Can Potts muster the 15 percent he needs [in at least two polls] to participate in the Oct. 9 debate?

[Laughs.] I think Larry [Sabato] was very clever in doing that — to get to everybody.



Do you think the candidates are putting forth the kinds of issues that are going to drive people to the polls?

I don't think so. Right now I think it's partisan driven. I think people will vote for the Democrat or vote for the Republican - or give the independent a chance to make his case. In terms of an issue that people say, 'Look, this guy is for this and I'm going to be for that because that's where I stand.' I haven't heard those kinds of issues. And I don't know that they will be forthcoming.

For me, I'm asking the candidates the kinds of questions relative to the capital city. … I can say I'm not speaking just for Richmond. I'm speaking for a whole bunch of people in the metropolitan area who want the city to look good and to prosper. I'm not interested in taking anything from anyone else. The better Richmond looks, the better it is for Henrico, Chesterfield, Hanover, Amelia, Goochland, New Kent, Charles City — all of them benefit from Richmond's being benefited. To the extent that we grow; they grow.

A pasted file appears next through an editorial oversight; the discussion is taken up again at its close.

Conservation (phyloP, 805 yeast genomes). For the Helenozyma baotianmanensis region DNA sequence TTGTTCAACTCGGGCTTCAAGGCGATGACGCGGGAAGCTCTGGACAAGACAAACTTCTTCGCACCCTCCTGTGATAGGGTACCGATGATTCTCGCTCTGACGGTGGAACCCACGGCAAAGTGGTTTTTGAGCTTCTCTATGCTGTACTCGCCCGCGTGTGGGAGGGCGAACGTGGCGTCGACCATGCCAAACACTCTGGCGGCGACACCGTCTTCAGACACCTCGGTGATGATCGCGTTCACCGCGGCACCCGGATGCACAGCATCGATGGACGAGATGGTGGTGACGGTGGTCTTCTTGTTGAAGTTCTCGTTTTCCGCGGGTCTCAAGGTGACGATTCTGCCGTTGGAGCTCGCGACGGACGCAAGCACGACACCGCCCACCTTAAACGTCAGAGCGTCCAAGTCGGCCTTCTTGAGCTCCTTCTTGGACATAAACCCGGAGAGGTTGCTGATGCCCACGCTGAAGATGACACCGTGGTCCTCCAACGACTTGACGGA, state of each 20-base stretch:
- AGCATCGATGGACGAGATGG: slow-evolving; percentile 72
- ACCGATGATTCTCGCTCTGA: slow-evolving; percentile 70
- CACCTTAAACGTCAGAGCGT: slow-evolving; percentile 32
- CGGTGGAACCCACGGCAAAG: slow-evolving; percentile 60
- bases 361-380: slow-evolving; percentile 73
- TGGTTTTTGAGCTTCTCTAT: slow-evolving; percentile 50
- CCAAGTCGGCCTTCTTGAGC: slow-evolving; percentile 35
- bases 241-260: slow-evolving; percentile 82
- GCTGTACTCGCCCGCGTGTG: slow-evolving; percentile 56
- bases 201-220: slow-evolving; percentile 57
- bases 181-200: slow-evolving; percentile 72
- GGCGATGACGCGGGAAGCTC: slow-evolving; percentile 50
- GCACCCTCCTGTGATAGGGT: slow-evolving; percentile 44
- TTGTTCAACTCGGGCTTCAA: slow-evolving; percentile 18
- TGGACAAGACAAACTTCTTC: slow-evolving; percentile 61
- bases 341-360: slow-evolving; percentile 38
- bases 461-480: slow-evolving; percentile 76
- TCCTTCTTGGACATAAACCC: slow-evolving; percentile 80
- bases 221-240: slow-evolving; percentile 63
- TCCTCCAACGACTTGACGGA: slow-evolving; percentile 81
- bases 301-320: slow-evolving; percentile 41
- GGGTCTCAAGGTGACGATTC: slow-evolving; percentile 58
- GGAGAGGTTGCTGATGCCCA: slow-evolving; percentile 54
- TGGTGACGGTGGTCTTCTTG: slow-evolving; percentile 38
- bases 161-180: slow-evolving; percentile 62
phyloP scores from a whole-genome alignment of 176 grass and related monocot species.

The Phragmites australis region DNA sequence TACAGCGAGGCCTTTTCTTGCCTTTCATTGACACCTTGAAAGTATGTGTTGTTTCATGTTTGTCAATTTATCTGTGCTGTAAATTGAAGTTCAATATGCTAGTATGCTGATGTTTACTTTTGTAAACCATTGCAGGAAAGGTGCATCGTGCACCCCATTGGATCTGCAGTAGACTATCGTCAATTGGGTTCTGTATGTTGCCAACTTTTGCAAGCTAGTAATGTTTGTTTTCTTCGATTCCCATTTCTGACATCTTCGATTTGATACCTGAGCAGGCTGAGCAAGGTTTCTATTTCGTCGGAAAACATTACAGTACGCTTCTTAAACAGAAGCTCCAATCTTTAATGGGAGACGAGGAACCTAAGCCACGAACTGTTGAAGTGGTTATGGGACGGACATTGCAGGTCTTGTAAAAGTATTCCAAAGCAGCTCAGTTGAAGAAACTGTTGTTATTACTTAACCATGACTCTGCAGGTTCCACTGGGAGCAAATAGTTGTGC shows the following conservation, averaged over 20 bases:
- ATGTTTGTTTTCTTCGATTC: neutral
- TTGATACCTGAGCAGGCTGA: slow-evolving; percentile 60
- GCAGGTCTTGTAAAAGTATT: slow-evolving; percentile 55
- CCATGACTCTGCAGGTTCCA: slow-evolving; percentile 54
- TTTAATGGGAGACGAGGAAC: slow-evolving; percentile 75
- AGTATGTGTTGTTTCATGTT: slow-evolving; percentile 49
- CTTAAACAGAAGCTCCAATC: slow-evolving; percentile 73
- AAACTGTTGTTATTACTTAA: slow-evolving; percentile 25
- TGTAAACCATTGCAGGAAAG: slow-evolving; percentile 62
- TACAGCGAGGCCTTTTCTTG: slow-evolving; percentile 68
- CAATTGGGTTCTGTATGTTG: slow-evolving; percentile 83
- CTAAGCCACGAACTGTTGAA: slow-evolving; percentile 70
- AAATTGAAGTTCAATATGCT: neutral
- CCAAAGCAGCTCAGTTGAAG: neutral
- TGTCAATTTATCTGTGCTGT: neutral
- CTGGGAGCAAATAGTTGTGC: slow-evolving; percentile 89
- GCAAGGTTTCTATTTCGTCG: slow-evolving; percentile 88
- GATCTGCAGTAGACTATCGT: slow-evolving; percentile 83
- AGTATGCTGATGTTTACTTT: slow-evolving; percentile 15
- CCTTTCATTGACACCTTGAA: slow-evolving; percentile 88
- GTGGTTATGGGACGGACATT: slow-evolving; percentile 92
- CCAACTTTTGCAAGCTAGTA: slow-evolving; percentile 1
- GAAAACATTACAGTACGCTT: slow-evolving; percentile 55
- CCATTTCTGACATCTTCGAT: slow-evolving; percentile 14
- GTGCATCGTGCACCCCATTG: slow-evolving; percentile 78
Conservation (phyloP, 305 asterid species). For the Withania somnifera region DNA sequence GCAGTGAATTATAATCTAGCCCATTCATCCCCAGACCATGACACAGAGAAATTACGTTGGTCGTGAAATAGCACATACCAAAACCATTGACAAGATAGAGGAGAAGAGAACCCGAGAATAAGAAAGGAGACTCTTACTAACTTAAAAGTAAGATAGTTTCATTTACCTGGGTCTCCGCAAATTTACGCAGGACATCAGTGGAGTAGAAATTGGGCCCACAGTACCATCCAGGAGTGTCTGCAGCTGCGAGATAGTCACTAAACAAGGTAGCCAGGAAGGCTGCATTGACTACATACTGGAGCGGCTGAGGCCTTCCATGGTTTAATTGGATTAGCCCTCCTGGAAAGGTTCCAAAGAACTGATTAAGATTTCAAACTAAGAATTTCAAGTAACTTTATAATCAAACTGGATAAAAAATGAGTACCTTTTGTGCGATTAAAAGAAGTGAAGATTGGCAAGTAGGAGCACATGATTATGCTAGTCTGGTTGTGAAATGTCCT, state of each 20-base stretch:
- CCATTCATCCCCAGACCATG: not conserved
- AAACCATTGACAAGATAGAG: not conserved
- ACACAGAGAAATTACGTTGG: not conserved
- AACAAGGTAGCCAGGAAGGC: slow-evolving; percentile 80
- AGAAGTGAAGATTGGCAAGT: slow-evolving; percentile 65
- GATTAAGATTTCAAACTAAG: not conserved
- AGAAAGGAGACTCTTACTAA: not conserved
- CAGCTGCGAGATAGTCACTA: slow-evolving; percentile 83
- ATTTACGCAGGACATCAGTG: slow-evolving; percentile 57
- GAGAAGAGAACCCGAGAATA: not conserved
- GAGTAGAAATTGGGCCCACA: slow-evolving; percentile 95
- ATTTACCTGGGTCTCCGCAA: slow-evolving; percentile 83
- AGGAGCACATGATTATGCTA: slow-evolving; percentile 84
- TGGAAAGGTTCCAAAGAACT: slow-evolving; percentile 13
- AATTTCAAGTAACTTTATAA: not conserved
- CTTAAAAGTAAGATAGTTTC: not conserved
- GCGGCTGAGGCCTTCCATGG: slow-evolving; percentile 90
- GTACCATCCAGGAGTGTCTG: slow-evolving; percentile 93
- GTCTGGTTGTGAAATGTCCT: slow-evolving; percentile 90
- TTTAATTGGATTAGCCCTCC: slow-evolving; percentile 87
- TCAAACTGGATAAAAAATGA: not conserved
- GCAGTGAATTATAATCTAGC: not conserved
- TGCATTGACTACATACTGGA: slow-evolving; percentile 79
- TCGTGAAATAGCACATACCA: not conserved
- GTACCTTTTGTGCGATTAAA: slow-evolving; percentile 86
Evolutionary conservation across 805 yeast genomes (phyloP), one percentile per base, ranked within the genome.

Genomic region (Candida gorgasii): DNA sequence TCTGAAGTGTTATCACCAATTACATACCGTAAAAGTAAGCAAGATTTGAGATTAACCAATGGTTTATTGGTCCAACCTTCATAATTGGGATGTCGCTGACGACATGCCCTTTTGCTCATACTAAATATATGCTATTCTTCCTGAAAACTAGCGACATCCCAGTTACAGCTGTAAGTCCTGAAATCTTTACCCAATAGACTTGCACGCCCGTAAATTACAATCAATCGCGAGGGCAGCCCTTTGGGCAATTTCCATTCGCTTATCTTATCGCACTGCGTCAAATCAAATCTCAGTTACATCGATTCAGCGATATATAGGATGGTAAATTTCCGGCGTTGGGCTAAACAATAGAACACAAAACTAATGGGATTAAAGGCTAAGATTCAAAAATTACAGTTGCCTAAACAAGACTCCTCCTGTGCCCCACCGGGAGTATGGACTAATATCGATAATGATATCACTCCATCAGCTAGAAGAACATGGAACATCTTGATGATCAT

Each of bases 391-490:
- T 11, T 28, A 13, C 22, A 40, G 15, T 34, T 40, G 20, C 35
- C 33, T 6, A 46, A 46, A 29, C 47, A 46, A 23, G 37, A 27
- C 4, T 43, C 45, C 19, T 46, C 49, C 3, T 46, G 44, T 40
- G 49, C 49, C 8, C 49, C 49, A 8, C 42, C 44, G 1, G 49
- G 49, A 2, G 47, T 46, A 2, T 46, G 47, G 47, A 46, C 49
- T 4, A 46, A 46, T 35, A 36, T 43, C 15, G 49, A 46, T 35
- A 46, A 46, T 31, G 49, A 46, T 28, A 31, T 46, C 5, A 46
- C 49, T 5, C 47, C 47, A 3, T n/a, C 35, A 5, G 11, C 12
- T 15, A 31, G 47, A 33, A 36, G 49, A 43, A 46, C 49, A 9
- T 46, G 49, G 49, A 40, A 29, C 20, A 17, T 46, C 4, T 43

A whole lot of people are watching to see who you lend support to. And your endorsement has helped previous gubernatorial candidates get elected. Do you think your position could be undermined or considered anything other than totally relevant to the race?

As I've said, people make platitudinous pitches, such as, 'I'm going to do this for transportation,' recognizing that anyone living in Northern Virginia is looking for anyway to get at least 15 minutes less on the road. Or in Southwest Virginia or rural areas, they'll say, 'We're going to bring some jobs.' … OK, I'm not knocking those things. But what about the city? What do you hear the candidates saying about the city? Nothing, nada, zilch. That's not good enough for me. S